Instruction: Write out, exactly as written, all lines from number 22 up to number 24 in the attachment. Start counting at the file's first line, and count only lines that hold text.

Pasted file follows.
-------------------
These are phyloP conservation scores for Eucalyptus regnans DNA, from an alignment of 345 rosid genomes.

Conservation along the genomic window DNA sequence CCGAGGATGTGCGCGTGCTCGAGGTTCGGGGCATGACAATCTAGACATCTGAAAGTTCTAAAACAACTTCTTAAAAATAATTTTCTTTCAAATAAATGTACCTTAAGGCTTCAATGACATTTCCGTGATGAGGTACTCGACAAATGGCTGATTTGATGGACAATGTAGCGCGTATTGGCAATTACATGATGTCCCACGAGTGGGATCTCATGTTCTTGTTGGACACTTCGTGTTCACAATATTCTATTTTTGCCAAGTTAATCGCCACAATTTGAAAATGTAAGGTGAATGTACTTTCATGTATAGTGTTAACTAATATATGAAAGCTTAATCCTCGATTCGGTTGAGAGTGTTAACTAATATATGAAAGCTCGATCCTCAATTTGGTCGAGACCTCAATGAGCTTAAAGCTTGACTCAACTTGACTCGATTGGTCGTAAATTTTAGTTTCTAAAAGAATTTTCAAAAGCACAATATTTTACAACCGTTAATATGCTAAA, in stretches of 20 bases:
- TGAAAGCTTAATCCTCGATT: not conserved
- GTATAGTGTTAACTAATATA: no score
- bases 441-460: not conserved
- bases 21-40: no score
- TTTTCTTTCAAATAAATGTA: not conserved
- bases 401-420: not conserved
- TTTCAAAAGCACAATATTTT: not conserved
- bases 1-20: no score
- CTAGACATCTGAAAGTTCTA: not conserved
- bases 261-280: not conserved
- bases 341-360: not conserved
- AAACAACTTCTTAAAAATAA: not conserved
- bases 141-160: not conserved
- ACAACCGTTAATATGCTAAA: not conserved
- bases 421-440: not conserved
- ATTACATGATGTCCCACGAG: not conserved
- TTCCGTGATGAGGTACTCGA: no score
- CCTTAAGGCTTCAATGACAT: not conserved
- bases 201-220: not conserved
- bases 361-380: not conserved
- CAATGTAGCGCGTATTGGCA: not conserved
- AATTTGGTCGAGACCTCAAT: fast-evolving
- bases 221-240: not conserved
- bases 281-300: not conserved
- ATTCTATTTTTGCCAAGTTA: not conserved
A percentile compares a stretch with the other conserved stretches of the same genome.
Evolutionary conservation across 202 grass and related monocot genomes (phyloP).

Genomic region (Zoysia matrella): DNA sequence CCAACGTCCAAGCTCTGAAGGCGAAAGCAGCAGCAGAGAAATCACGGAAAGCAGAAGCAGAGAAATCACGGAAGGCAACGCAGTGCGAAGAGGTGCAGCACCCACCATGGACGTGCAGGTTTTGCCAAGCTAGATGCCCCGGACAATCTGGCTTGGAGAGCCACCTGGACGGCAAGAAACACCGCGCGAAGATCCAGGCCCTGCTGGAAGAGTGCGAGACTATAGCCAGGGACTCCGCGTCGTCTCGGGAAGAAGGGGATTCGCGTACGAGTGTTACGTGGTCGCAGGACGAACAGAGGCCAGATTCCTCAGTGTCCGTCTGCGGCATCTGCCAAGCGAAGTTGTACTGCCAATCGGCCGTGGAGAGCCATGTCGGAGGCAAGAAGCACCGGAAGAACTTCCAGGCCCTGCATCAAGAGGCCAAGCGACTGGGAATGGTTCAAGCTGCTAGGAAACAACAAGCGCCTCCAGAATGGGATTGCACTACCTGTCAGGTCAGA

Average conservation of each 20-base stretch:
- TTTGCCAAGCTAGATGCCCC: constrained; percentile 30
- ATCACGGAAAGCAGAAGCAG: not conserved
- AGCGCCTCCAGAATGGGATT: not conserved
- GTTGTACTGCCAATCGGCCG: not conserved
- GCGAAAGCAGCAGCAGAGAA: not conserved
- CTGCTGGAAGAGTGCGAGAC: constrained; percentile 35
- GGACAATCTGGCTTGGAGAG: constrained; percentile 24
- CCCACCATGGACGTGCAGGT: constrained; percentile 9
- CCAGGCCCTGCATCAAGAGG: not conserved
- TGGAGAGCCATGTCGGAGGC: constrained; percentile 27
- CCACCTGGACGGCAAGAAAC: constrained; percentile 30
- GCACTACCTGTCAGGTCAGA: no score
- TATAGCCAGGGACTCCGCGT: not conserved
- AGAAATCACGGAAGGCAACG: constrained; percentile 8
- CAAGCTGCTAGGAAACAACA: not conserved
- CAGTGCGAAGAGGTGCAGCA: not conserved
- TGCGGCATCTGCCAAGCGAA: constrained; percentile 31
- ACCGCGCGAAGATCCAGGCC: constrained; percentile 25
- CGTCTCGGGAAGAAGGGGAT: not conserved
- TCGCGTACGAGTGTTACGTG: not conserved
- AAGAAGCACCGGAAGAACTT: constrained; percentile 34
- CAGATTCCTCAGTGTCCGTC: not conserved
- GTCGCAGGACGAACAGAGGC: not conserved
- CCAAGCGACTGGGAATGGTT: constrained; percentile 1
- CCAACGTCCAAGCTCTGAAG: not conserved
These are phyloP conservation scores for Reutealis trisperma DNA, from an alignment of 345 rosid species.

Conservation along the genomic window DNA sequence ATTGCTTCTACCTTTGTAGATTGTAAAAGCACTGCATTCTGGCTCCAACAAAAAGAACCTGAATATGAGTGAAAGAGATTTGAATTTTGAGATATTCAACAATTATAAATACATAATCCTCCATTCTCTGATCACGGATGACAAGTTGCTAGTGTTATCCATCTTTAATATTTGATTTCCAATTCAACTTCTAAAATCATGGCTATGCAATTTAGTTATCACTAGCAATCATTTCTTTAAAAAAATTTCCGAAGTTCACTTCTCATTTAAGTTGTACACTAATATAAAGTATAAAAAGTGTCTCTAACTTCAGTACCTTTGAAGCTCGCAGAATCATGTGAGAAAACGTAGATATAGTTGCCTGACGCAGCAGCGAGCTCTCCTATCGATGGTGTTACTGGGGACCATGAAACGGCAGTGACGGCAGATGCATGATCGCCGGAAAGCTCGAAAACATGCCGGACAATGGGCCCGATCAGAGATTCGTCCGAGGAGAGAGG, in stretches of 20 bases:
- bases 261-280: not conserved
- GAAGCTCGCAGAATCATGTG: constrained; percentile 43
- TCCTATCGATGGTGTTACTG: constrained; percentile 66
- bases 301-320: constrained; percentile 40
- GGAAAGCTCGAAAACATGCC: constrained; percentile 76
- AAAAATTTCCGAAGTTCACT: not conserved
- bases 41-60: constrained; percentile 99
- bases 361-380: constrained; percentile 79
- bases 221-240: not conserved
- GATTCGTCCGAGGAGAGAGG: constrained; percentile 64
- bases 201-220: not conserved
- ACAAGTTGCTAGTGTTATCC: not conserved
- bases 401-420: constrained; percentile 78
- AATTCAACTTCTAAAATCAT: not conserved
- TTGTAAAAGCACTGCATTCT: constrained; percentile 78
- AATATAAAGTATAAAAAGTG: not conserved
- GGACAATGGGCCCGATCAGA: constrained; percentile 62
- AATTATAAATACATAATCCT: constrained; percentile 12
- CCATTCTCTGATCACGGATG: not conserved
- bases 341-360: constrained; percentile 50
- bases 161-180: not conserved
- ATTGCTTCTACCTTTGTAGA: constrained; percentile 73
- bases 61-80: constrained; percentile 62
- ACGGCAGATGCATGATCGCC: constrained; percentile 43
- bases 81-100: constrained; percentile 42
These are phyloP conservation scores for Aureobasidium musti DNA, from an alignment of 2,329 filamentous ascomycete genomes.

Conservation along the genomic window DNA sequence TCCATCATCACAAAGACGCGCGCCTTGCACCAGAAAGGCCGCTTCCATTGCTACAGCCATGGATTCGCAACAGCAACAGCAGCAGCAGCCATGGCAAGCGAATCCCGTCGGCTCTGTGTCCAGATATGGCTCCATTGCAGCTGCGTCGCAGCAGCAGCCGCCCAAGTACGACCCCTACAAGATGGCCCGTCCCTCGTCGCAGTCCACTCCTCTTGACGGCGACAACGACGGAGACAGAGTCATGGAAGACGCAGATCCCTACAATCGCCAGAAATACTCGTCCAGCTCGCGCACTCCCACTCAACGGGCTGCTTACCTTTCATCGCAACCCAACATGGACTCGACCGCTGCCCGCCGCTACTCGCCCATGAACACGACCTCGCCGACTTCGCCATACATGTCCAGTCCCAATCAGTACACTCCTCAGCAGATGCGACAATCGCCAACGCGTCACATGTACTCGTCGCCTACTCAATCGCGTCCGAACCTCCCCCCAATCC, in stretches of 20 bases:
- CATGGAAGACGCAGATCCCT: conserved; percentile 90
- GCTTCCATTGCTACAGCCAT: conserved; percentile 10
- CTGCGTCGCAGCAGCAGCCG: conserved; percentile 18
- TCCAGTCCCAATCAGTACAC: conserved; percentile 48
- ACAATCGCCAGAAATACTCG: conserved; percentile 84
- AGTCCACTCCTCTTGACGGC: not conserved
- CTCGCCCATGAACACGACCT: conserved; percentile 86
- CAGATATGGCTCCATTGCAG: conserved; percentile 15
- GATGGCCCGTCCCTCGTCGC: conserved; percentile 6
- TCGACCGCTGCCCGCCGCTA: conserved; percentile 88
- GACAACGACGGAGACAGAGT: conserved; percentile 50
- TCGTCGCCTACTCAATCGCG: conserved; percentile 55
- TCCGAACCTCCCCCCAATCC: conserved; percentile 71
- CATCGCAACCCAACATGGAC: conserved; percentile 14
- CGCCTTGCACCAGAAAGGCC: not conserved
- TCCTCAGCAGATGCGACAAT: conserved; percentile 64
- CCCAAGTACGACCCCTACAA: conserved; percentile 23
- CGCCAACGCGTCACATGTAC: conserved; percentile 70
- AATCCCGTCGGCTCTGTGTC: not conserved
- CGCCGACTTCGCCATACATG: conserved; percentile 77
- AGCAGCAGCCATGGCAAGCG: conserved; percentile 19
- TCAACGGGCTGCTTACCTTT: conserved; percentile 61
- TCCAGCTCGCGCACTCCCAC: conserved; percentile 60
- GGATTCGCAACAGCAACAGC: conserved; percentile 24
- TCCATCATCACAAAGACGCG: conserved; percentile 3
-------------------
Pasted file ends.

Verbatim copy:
- bases 361-380: not conserved
- CAATGTAGCGCGTATTGGCA: not conserved
- AATTTGGTCGAGACCTCAAT: fast-evolving